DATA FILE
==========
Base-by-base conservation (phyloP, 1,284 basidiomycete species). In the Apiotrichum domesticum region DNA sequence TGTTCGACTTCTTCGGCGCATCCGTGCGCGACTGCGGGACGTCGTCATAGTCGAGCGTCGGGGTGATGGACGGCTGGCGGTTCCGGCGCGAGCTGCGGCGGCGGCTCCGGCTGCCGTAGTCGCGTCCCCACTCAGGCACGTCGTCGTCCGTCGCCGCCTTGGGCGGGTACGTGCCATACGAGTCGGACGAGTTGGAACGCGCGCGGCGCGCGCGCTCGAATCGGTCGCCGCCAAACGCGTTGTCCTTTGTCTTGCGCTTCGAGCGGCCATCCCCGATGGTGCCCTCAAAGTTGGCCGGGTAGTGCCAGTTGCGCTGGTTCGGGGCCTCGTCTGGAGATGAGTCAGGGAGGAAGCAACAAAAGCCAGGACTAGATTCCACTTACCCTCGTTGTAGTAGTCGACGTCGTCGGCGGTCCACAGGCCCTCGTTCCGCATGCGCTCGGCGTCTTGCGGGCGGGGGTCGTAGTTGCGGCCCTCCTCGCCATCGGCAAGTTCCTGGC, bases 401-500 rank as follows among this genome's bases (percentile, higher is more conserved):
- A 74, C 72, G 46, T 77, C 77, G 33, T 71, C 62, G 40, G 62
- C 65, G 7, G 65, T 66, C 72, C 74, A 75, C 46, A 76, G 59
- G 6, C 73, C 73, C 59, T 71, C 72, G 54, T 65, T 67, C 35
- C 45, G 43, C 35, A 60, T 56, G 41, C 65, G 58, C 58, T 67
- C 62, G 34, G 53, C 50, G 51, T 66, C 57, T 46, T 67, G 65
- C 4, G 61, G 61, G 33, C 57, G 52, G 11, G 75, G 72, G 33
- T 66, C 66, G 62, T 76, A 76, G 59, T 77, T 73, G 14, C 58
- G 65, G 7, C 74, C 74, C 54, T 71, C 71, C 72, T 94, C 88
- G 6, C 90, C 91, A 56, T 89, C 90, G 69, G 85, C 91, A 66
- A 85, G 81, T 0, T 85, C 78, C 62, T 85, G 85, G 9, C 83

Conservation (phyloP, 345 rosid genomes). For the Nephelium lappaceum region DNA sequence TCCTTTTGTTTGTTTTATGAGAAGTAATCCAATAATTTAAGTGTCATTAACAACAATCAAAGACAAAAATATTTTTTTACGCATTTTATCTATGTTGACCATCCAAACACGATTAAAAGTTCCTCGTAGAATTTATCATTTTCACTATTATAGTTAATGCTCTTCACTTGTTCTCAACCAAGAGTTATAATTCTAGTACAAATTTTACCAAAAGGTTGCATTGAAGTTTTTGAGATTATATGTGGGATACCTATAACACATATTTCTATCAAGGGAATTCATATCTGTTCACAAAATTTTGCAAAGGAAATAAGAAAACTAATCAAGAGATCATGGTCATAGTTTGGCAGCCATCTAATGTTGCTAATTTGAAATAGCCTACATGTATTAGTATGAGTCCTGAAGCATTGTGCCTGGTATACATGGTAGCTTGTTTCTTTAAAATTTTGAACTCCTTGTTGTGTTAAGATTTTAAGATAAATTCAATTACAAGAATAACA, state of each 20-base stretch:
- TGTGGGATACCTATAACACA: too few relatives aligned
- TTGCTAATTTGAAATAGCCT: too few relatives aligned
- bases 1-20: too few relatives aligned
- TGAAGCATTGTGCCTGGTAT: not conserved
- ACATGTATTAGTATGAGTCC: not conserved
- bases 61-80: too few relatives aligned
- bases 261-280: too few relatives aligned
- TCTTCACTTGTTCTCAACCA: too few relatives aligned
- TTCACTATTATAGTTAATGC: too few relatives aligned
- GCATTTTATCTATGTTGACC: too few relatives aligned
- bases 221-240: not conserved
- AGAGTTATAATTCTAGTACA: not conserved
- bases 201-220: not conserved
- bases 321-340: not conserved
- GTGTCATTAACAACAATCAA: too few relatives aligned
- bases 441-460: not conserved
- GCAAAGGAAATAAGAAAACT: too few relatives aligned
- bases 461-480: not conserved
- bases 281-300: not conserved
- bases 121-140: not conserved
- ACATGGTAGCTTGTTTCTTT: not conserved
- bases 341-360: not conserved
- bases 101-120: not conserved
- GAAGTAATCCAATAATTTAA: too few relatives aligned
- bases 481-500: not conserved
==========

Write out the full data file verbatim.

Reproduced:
Base-by-base conservation (phyloP, 1,284 basidiomycete species). In the Apiotrichum domesticum region DNA sequence TGTTCGACTTCTTCGGCGCATCCGTGCGCGACTGCGGGACGTCGTCATAGTCGAGCGTCGGGGTGATGGACGGCTGGCGGTTCCGGCGCGAGCTGCGGCGGCGGCTCCGGCTGCCGTAGTCGCGTCCCCACTCAGGCACGTCGTCGTCCGTCGCCGCCTTGGGCGGGTACGTGCCATACGAGTCGGACGAGTTGGAACGCGCGCGGCGCGCGCGCTCGAATCGGTCGCCGCCAAACGCGTTGTCCTTTGTCTTGCGCTTCGAGCGGCCATCCCCGATGGTGCCCTCAAAGTTGGCCGGGTAGTGCCAGTTGCGCTGGTTCGGGGCCTCGTCTGGAGATGAGTCAGGGAGGAAGCAACAAAAGCCAGGACTAGATTCCACTTACCCTCGTTGTAGTAGTCGACGTCGTCGGCGGTCCACAGGCCCTCGTTCCGCATGCGCTCGGCGTCTTGCGGGCGGGGGTCGTAGTTGCGGCCCTCCTCGCCATCGGCAAGTTCCTGGC, bases 401-500 rank as follows among this genome's bases (percentile, higher is more conserved):
- A 74, C 72, G 46, T 77, C 77, G 33, T 71, C 62, G 40, G 62
- C 65, G 7, G 65, T 66, C 72, C 74, A 75, C 46, A 76, G 59
- G 6, C 73, C 73, C 59, T 71, C 72, G 54, T 65, T 67, C 35
- C 45, G 43, C 35, A 60, T 56, G 41, C 65, G 58, C 58, T 67
- C 62, G 34, G 53, C 50, G 51, T 66, C 57, T 46, T 67, G 65
- C 4, G 61, G 61, G 33, C 57, G 52, G 11, G 75, G 72, G 33
- T 66, C 66, G 62, T 76, A 76, G 59, T 77, T 73, G 14, C 58
- G 65, G 7, C 74, C 74, C 54, T 71, C 71, C 72, T 94, C 88
- G 6, C 90, C 91, A 56, T 89, C 90, G 69, G 85, C 91, A 66
- A 85, G 81, T 0, T 85, C 78, C 62, T 85, G 85, G 9, C 83

Conservation (phyloP, 345 rosid genomes). For the Nephelium lappaceum region DNA sequence TCCTTTTGTTTGTTTTATGAGAAGTAATCCAATAATTTAAGTGTCATTAACAACAATCAAAGACAAAAATATTTTTTTACGCATTTTATCTATGTTGACCATCCAAACACGATTAAAAGTTCCTCGTAGAATTTATCATTTTCACTATTATAGTTAATGCTCTTCACTTGTTCTCAACCAAGAGTTATAATTCTAGTACAAATTTTACCAAAAGGTTGCATTGAAGTTTTTGAGATTATATGTGGGATACCTATAACACATATTTCTATCAAGGGAATTCATATCTGTTCACAAAATTTTGCAAAGGAAATAAGAAAACTAATCAAGAGATCATGGTCATAGTTTGGCAGCCATCTAATGTTGCTAATTTGAAATAGCCTACATGTATTAGTATGAGTCCTGAAGCATTGTGCCTGGTATACATGGTAGCTTGTTTCTTTAAAATTTTGAACTCCTTGTTGTGTTAAGATTTTAAGATAAATTCAATTACAAGAATAACA, state of each 20-base stretch:
- TGTGGGATACCTATAACACA: too few relatives aligned
- TTGCTAATTTGAAATAGCCT: too few relatives aligned
- bases 1-20: too few relatives aligned
- TGAAGCATTGTGCCTGGTAT: not conserved
- ACATGTATTAGTATGAGTCC: not conserved
- bases 61-80: too few relatives aligned
- bases 261-280: too few relatives aligned
- TCTTCACTTGTTCTCAACCA: too few relatives aligned
- TTCACTATTATAGTTAATGC: too few relatives aligned
- GCATTTTATCTATGTTGACC: too few relatives aligned
- bases 221-240: not conserved
- AGAGTTATAATTCTAGTACA: not conserved
- bases 201-220: not conserved
- bases 321-340: not conserved
- GTGTCATTAACAACAATCAA: too few relatives aligned
- bases 441-460: not conserved
- GCAAAGGAAATAAGAAAACT: too few relatives aligned
- bases 461-480: not conserved
- bases 281-300: not conserved
- bases 121-140: not conserved
- ACATGGTAGCTTGTTTCTTT: not conserved
- bases 341-360: not conserved
- bases 101-120: not conserved
- GAAGTAATCCAATAATTTAA: too few relatives aligned
- bases 481-500: not conserved